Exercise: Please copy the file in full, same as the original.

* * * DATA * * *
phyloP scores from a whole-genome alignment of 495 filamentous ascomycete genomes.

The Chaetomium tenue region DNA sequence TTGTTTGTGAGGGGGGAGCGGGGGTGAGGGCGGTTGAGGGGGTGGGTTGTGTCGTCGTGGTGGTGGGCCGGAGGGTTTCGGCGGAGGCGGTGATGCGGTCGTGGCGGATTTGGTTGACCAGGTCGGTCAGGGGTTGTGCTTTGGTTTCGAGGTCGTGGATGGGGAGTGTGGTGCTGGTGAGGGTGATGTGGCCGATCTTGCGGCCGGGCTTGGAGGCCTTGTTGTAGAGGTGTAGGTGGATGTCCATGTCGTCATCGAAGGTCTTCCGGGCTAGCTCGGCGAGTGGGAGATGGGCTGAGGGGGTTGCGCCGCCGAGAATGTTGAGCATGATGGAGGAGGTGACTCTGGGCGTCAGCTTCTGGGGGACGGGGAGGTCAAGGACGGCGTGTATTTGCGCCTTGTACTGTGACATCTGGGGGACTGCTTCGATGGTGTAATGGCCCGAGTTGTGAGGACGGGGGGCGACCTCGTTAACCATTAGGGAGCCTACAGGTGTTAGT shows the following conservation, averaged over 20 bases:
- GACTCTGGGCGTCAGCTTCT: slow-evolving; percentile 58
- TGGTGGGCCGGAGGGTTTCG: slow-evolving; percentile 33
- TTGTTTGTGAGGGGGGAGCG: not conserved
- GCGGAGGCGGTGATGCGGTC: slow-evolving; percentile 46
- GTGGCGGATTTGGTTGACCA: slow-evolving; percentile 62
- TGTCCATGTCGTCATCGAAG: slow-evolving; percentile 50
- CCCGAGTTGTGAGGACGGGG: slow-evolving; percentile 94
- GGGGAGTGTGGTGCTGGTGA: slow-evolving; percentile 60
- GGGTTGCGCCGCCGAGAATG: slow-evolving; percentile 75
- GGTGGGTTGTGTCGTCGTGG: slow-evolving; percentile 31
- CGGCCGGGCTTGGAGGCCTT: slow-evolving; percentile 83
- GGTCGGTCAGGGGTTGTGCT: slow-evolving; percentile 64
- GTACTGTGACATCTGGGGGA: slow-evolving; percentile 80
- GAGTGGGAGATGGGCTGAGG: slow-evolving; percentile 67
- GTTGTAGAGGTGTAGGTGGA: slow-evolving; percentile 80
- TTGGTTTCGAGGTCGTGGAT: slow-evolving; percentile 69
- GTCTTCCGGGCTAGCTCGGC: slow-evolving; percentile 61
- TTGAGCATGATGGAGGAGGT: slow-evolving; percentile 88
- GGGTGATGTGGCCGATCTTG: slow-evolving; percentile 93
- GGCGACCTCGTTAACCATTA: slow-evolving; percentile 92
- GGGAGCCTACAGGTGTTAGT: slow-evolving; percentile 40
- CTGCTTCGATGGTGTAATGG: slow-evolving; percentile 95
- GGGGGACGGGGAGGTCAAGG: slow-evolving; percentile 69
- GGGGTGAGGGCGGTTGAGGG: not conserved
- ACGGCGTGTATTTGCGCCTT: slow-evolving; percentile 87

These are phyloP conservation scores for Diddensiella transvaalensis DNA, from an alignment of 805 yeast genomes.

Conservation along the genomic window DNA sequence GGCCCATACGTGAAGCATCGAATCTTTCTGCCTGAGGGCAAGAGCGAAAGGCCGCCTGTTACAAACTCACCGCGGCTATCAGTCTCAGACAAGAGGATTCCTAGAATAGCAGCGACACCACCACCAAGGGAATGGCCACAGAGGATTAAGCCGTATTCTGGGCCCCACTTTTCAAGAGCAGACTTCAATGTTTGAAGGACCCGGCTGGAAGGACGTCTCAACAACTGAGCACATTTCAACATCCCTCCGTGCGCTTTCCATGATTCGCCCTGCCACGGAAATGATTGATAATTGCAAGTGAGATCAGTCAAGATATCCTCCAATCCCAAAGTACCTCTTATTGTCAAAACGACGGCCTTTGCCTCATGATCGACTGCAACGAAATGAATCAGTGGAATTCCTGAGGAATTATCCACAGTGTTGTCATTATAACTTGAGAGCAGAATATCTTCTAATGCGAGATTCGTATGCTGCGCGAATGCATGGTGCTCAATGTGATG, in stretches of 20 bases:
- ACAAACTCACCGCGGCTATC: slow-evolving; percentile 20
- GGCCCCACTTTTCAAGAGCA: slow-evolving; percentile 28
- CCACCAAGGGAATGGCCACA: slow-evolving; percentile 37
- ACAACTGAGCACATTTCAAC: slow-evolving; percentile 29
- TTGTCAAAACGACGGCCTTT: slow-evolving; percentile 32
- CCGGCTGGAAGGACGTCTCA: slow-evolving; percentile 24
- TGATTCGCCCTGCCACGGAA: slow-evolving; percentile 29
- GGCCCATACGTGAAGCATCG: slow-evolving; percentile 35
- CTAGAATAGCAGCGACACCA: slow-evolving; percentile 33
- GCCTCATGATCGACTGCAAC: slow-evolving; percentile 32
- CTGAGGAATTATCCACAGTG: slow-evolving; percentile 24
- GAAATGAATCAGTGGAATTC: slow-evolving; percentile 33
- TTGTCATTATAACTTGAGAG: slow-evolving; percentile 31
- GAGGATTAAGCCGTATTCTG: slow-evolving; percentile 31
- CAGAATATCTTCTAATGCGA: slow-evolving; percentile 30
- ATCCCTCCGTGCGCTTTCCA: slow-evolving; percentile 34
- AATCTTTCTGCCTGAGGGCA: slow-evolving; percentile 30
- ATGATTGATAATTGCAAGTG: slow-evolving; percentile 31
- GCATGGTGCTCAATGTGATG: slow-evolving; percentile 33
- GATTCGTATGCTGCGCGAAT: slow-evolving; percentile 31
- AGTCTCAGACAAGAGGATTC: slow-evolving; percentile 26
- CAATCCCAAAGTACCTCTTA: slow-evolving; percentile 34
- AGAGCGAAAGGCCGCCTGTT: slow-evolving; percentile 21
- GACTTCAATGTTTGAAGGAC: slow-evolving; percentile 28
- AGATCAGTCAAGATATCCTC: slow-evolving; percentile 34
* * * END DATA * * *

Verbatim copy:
phyloP scores from a whole-genome alignment of 495 filamentous ascomycete genomes.

The Chaetomium tenue region DNA sequence TTGTTTGTGAGGGGGGAGCGGGGGTGAGGGCGGTTGAGGGGGTGGGTTGTGTCGTCGTGGTGGTGGGCCGGAGGGTTTCGGCGGAGGCGGTGATGCGGTCGTGGCGGATTTGGTTGACCAGGTCGGTCAGGGGTTGTGCTTTGGTTTCGAGGTCGTGGATGGGGAGTGTGGTGCTGGTGAGGGTGATGTGGCCGATCTTGCGGCCGGGCTTGGAGGCCTTGTTGTAGAGGTGTAGGTGGATGTCCATGTCGTCATCGAAGGTCTTCCGGGCTAGCTCGGCGAGTGGGAGATGGGCTGAGGGGGTTGCGCCGCCGAGAATGTTGAGCATGATGGAGGAGGTGACTCTGGGCGTCAGCTTCTGGGGGACGGGGAGGTCAAGGACGGCGTGTATTTGCGCCTTGTACTGTGACATCTGGGGGACTGCTTCGATGGTGTAATGGCCCGAGTTGTGAGGACGGGGGGCGACCTCGTTAACCATTAGGGAGCCTACAGGTGTTAGT shows the following conservation, averaged over 20 bases:
- GACTCTGGGCGTCAGCTTCT: slow-evolving; percentile 58
- TGGTGGGCCGGAGGGTTTCG: slow-evolving; percentile 33
- TTGTTTGTGAGGGGGGAGCG: not conserved
- GCGGAGGCGGTGATGCGGTC: slow-evolving; percentile 46
- GTGGCGGATTTGGTTGACCA: slow-evolving; percentile 62
- TGTCCATGTCGTCATCGAAG: slow-evolving; percentile 50
- CCCGAGTTGTGAGGACGGGG: slow-evolving; percentile 94
- GGGGAGTGTGGTGCTGGTGA: slow-evolving; percentile 60
- GGGTTGCGCCGCCGAGAATG: slow-evolving; percentile 75
- GGTGGGTTGTGTCGTCGTGG: slow-evolving; percentile 31
- CGGCCGGGCTTGGAGGCCTT: slow-evolving; percentile 83
- GGTCGGTCAGGGGTTGTGCT: slow-evolving; percentile 64
- GTACTGTGACATCTGGGGGA: slow-evolving; percentile 80
- GAGTGGGAGATGGGCTGAGG: slow-evolving; percentile 67
- GTTGTAGAGGTGTAGGTGGA: slow-evolving; percentile 80
- TTGGTTTCGAGGTCGTGGAT: slow-evolving; percentile 69
- GTCTTCCGGGCTAGCTCGGC: slow-evolving; percentile 61
- TTGAGCATGATGGAGGAGGT: slow-evolving; percentile 88
- GGGTGATGTGGCCGATCTTG: slow-evolving; percentile 93
- GGCGACCTCGTTAACCATTA: slow-evolving; percentile 92
- GGGAGCCTACAGGTGTTAGT: slow-evolving; percentile 40
- CTGCTTCGATGGTGTAATGG: slow-evolving; percentile 95
- GGGGGACGGGGAGGTCAAGG: slow-evolving; percentile 69
- GGGGTGAGGGCGGTTGAGGG: not conserved
- ACGGCGTGTATTTGCGCCTT: slow-evolving; percentile 87

These are phyloP conservation scores for Diddensiella transvaalensis DNA, from an alignment of 805 yeast genomes.

Conservation along the genomic window DNA sequence GGCCCATACGTGAAGCATCGAATCTTTCTGCCTGAGGGCAAGAGCGAAAGGCCGCCTGTTACAAACTCACCGCGGCTATCAGTCTCAGACAAGAGGATTCCTAGAATAGCAGCGACACCACCACCAAGGGAATGGCCACAGAGGATTAAGCCGTATTCTGGGCCCCACTTTTCAAGAGCAGACTTCAATGTTTGAAGGACCCGGCTGGAAGGACGTCTCAACAACTGAGCACATTTCAACATCCCTCCGTGCGCTTTCCATGATTCGCCCTGCCACGGAAATGATTGATAATTGCAAGTGAGATCAGTCAAGATATCCTCCAATCCCAAAGTACCTCTTATTGTCAAAACGACGGCCTTTGCCTCATGATCGACTGCAACGAAATGAATCAGTGGAATTCCTGAGGAATTATCCACAGTGTTGTCATTATAACTTGAGAGCAGAATATCTTCTAATGCGAGATTCGTATGCTGCGCGAATGCATGGTGCTCAATGTGATG, in stretches of 20 bases:
- ACAAACTCACCGCGGCTATC: slow-evolving; percentile 20
- GGCCCCACTTTTCAAGAGCA: slow-evolving; percentile 28
- CCACCAAGGGAATGGCCACA: slow-evolving; percentile 37
- ACAACTGAGCACATTTCAAC: slow-evolving; percentile 29
- TTGTCAAAACGACGGCCTTT: slow-evolving; percentile 32
- CCGGCTGGAAGGACGTCTCA: slow-evolving; percentile 24
- TGATTCGCCCTGCCACGGAA: slow-evolving; percentile 29
- GGCCCATACGTGAAGCATCG: slow-evolving; percentile 35
- CTAGAATAGCAGCGACACCA: slow-evolving; percentile 33
- GCCTCATGATCGACTGCAAC: slow-evolving; percentile 32
- CTGAGGAATTATCCACAGTG: slow-evolving; percentile 24
- GAAATGAATCAGTGGAATTC: slow-evolving; percentile 33
- TTGTCATTATAACTTGAGAG: slow-evolving; percentile 31
- GAGGATTAAGCCGTATTCTG: slow-evolving; percentile 31
- CAGAATATCTTCTAATGCGA: slow-evolving; percentile 30
- ATCCCTCCGTGCGCTTTCCA: slow-evolving; percentile 34
- AATCTTTCTGCCTGAGGGCA: slow-evolving; percentile 30
- ATGATTGATAATTGCAAGTG: slow-evolving; percentile 31
- GCATGGTGCTCAATGTGATG: slow-evolving; percentile 33
- GATTCGTATGCTGCGCGAAT: slow-evolving; percentile 31
- AGTCTCAGACAAGAGGATTC: slow-evolving; percentile 26
- CAATCCCAAAGTACCTCTTA: slow-evolving; percentile 34
- AGAGCGAAAGGCCGCCTGTT: slow-evolving; percentile 21
- GACTTCAATGTTTGAAGGAC: slow-evolving; percentile 28
- AGATCAGTCAAGATATCCTC: slow-evolving; percentile 34